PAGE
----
I do not have a particular style, but I do enjoy learning about the vernacular architecture of a particular place and finding ways to reuse the principles of that design and creating a contemporary version of that so that the architecture still retains a particular sense of identity that is tied to its place. This approach I feel also works best in terms of sustainable principles as there is much wisdom hidden in vernacular architecture.
What does design mean to you?
Design, to me, is the means by which ideas are explored and expressed. In architecture we are taught that forms follows function but design in itself is the manifestation of an idea - design is freedom on paper, it can be anything. It represents freedom of creativity and problem solving. Design also means efficiency while improving experience.
How do you think that you shaping design?
I have no idea. I think my ideas, which are geared around sustainability; problem solving and identity are what shapes the way I think about design especially in world where everything is fast moving towards being standardised. We need to learn to reuse and make our waste functional and climate responsive this time. We believe that women are shaping design by offering a different perspective to what the built form and sequence of space can look like. The re-introduction of organic forms as equal to orthogonal forms in recent years is one example of something that has been gaining more traction parallel to women taking up more space in architecture. This is not a coincidence in our opinion.
Who have been the women that have inspired you?
Personally, my mother and grandmothers because they have taught me the value of being independent, hardworking and the importance of choosing to enjoy your job whatever it may be. Professionally, Zaha Hadid, because she is bold, creative and really pushed the boundaries of exploring ways to design before she created her own architectural style.
Many have said that women have historically been left out of architectural records. Do you believe that major moves still need to be made in improve gender equality in the architectural industry?
Yes. Even on a daily basis the treatment is not the same, women are always expected to outperform their male counter parts in order to validate them even being in this space. Many young female architects suffer from imposter syndrome because of the sexist micro aggressions faced on a daily basis whether they realise it or not, and many question whether or not they are good enough to even be architects.
How would you advise women architects to invest in their career?
Do the short courses/ courses and workshops that educate you about what you are passionate about and get involved in projects that make you aware of the realities of your passion as these can help with problem solving in innovative ways. There are also many seminars and workshops that allow for networking with other professionals which help one to learn more and build better careers. Do not limit your interests to only architecture, I have seen many friends flourish by investing in other avenues of design and it has resulted in a more rewarding career.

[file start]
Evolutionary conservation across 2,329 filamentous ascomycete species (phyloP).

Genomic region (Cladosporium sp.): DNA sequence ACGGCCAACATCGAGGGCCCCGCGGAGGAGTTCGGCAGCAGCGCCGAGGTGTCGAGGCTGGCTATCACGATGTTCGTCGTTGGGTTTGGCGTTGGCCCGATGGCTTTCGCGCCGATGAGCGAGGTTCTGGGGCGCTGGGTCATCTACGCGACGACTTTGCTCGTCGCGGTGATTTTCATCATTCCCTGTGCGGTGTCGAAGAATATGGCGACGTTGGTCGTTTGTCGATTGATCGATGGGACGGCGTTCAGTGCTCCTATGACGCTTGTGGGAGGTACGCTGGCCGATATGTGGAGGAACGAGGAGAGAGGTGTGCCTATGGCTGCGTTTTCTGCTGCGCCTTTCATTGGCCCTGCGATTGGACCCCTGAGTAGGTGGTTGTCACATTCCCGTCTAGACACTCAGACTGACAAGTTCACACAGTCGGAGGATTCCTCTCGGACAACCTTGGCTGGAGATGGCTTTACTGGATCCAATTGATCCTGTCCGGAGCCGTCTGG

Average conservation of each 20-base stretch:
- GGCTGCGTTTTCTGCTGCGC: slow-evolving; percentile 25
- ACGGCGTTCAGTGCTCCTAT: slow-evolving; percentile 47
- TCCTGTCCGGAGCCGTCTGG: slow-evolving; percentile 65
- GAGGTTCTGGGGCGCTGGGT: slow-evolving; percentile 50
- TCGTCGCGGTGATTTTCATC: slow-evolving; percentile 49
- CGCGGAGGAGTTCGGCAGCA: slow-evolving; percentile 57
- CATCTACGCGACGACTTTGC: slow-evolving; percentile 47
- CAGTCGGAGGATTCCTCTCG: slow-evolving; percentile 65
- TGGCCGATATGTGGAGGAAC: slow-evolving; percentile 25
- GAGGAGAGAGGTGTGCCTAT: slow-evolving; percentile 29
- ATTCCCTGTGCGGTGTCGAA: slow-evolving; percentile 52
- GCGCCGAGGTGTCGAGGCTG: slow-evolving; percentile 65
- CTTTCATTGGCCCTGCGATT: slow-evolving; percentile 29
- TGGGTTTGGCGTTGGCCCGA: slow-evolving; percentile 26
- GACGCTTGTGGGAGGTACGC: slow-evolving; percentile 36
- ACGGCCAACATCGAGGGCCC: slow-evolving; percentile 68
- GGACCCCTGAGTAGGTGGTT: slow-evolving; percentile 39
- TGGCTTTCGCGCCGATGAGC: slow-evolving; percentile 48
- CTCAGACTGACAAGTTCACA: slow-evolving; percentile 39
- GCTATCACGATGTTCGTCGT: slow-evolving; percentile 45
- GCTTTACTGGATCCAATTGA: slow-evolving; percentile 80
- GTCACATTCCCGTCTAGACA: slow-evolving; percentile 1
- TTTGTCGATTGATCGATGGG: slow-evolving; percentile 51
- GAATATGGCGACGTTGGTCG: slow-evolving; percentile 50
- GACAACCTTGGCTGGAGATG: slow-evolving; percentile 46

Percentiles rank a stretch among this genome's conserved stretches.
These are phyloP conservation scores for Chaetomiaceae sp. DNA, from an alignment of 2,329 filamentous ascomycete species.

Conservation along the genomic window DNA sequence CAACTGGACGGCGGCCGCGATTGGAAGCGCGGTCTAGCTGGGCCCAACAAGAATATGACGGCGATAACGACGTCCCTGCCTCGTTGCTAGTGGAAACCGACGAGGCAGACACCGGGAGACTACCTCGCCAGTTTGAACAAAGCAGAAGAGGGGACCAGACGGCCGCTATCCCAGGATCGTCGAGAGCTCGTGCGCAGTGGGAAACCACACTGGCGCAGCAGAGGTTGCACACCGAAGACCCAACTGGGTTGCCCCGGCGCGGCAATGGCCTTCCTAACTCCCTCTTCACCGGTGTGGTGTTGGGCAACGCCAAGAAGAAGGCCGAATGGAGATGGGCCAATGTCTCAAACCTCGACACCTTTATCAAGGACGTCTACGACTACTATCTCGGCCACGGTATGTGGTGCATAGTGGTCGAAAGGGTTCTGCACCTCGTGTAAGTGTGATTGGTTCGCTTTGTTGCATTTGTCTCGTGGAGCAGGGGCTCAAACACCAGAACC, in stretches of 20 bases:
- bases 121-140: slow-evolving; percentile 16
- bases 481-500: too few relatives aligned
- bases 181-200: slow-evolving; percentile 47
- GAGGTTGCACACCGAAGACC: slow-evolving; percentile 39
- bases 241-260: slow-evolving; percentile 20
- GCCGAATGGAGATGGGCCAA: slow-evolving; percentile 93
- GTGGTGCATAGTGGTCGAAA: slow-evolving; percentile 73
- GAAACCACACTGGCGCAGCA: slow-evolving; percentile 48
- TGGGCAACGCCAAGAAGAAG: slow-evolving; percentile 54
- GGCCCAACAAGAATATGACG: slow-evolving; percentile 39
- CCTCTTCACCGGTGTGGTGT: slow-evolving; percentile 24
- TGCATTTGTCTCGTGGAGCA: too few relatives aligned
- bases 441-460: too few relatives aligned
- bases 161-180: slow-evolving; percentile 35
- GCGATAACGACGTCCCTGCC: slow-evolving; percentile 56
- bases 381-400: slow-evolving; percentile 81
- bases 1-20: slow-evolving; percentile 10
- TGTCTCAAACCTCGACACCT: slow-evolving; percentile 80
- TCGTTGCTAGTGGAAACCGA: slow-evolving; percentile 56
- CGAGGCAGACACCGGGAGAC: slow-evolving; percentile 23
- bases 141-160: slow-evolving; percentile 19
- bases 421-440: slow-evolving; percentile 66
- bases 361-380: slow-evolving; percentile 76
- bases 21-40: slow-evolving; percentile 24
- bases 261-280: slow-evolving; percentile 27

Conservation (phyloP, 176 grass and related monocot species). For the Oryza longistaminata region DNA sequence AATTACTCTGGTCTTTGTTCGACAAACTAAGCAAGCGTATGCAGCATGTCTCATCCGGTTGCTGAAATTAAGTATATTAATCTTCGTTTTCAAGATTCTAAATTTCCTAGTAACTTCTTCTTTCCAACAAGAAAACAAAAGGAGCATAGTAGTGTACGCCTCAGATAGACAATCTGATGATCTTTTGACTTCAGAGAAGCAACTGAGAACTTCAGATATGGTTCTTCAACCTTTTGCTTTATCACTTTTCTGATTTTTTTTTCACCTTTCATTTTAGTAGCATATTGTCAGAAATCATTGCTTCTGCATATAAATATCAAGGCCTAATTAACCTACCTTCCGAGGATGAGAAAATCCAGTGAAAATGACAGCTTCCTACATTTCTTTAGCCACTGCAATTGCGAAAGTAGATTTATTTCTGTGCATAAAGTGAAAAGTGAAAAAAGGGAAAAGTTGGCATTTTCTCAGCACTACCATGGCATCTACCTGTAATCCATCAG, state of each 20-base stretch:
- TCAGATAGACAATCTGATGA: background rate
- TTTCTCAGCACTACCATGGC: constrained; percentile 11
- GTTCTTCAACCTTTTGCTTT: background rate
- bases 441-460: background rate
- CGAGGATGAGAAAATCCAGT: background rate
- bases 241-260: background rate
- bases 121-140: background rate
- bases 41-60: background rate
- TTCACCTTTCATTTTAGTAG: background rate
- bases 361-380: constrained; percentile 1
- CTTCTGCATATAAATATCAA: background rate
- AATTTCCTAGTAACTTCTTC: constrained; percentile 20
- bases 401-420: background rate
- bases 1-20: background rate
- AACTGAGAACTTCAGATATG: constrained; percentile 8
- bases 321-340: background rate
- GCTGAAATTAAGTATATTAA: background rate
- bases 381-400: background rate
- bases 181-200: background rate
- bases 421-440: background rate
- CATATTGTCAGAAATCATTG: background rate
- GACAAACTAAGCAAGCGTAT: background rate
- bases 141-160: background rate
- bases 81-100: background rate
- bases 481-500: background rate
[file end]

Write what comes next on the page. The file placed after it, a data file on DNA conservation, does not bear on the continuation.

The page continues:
What do you view as the future of architecture?
Currently I feel there is a shift in architecture from grandiose buildings to creating spaces that serve communities. I think the future of architecture will be to problem solve social issues around providing affordable housing for young people as well as issues around climate change and sustainability. I feel the future of architecture will be integrating technology with buildings and creating smart buildings as we are now in the process of creating green and smart cities. It needs to be a symbiotic relationship between the environment and people that uses technology to maintain future forward living.
How do you define the relationship between creativity and architecture?
As an incredibly intimate one. Architecture, creativity and design itself is born out of the personal thoughts and interests of the designer. It is also a balanced relationship as architecture is both an art and a science.
What are some of your favourite architectural wonders and why?
I enjoy looking at vernacular architecture and I feel there is a great sense of humanity, purpose, beauty and efficiency in “people architecture.” Some of my favourite architectural wonders are the Pyramids of Giza, Egypt because of the enormity, precision and the tons of theories and mysteries that surround it; I personally feel there is far more to it. The Sagrada Familia and La Pedrera (Casa Mila), in Barcelona, Spain by Antoni Gaudi because of the details and the way he thought of architecture and design in which everything he designed was inspired by nature and the sheer level of ornateness is remarkable as well as the enchanting fluidity of his work. There are many but lastly the Tjibaou Cultural Center, by Renzo Piano, because I feel inspired by the cultural influences that are combined with sustainability. As a collective. One of our favourite wonders is the great Zimbabwe ruins as one of the remaining ancient structures in the global south gives a sense of pride and heritage.